(3) includes a process for electronic signature or other means to record the employee's consent; and
(4) permits the production of a hardcopy of the electronic notice and consent upon IRS request, including a statement that, to the best of the employer's knowledge, the notice was provided to the employee and the employee consented to being insured.19
The maximum face amount of the insurance requires a disclosure either in dollars or as a multiple of salary that the policyholder reasonably expects to buy during the employee's tenure. Additional notice and consent must be obtained if the total face amount exceeds the amount in the original notice and consent.20
Although §101(j) does not provide rules for an inadvertent failure to satisfy the notice and consent rues, the IRS has stated that it will not challenge the availability of an exception to §101(j) based on an inadvertent failure to satisfy the rules, if:
(1) the policyholder made a good faith effort to satisfy the rules, such as maintaining a formal system for providing notice and securing consents from new employees;
(2) the failure was inadvertent; and
(3) the failure was discovered and corrected by the due date of the tax return for the policyholder's taxable year in which the policy was issued.
An employee's consent, however, cannot be obtained posthumously, for example, by his Executor.21
TRANSITION RULE AND SECTION 1035 EXCHANGES
Section 101(j) applies to contracts issued after August 17, 2006, except contracts issued after that date as part of a §1035 exchange for a contract issued on or before that date. A material increase in the death benefit or other material change causes the contract to be considered a new contract subject to §101(j). 22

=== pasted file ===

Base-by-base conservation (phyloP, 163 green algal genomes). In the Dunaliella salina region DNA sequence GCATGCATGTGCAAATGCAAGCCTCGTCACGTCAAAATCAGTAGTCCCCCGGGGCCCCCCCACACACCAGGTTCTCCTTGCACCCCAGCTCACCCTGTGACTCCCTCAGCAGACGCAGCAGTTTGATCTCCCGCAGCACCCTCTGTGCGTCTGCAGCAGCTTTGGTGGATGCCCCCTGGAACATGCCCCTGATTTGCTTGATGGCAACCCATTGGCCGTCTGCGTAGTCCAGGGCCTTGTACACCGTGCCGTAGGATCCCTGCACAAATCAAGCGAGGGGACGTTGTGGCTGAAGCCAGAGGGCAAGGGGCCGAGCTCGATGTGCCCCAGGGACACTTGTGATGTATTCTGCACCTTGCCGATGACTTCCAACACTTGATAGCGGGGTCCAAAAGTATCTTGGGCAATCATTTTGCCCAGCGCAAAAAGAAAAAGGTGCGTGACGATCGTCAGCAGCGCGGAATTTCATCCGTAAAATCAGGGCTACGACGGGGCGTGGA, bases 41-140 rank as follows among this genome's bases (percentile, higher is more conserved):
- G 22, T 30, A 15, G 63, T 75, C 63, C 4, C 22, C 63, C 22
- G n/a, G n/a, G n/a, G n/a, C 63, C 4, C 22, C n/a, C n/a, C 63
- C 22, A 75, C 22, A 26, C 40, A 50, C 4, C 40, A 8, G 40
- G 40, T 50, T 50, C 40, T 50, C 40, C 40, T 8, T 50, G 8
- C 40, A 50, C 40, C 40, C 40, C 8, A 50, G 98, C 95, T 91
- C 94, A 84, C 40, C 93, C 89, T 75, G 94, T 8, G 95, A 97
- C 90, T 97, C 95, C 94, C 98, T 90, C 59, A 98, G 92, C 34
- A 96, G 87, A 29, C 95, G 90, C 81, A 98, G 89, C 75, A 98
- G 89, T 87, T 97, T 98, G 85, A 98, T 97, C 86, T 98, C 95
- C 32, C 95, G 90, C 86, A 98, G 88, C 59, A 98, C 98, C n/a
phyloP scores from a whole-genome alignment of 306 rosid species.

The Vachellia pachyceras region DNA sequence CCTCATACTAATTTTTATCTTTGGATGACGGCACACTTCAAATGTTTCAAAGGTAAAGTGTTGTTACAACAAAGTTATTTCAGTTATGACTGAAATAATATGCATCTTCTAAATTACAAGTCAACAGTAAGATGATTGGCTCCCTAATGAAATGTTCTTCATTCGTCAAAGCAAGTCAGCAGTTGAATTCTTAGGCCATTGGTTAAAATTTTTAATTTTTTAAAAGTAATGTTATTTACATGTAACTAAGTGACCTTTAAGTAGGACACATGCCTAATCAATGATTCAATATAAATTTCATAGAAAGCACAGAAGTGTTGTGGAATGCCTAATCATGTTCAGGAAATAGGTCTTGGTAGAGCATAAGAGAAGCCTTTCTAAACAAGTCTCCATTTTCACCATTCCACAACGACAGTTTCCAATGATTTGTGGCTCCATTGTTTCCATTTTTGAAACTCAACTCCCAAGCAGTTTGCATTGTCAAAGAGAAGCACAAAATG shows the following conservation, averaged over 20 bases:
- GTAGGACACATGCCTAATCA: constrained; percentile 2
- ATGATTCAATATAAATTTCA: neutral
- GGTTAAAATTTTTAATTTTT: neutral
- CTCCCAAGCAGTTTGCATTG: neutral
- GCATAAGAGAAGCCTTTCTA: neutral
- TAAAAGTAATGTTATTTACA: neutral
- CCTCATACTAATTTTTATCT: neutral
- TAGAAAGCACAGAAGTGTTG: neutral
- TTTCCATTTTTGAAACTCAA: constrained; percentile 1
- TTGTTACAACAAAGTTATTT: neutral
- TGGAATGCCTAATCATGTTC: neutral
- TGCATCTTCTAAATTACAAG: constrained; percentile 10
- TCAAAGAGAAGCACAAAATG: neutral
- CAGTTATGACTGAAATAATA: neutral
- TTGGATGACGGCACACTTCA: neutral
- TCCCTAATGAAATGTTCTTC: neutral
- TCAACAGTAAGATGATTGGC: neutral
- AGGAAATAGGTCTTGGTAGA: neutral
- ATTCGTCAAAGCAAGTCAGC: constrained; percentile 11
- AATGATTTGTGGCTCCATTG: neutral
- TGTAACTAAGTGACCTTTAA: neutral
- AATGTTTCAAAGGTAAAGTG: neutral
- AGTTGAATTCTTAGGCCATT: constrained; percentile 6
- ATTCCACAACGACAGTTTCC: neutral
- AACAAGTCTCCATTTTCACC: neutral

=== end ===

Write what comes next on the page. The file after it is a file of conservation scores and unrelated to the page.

Certain changes are not considered material changes in determining whether an existing policy is treated as a new one under §101(j):
(1) increases in death benefit occurring solely due to either the operation of §7702 or in the terms of the existing contract (provided the insured's consent to the increase is not required);
(2) administrative changes;
(3) moving funds from a general account to separate account or vice versa; or
(4) changes resulting from the exercise of an option or right granted under the original contract.
Furthermore, an increase in the policy's face amount results from applying policyholder dividends to buy paid-up additions, an increase resulting from market performance or contract design for a variable contract are not material modifications.23
Section 101(j) generally does not apply when a policy issued after August 17, 2006, is exchanged in a §1035 exchange for one issued on or before that date. In determining when a policy is issued, a material increase in death benefits or other material change generally causes the IRS to treat the contract as new.24 A §1035 exchange that results in a material increase in death benefit or other material change (other than a change in issuer) is treated as a new contract after August 17, 2006.25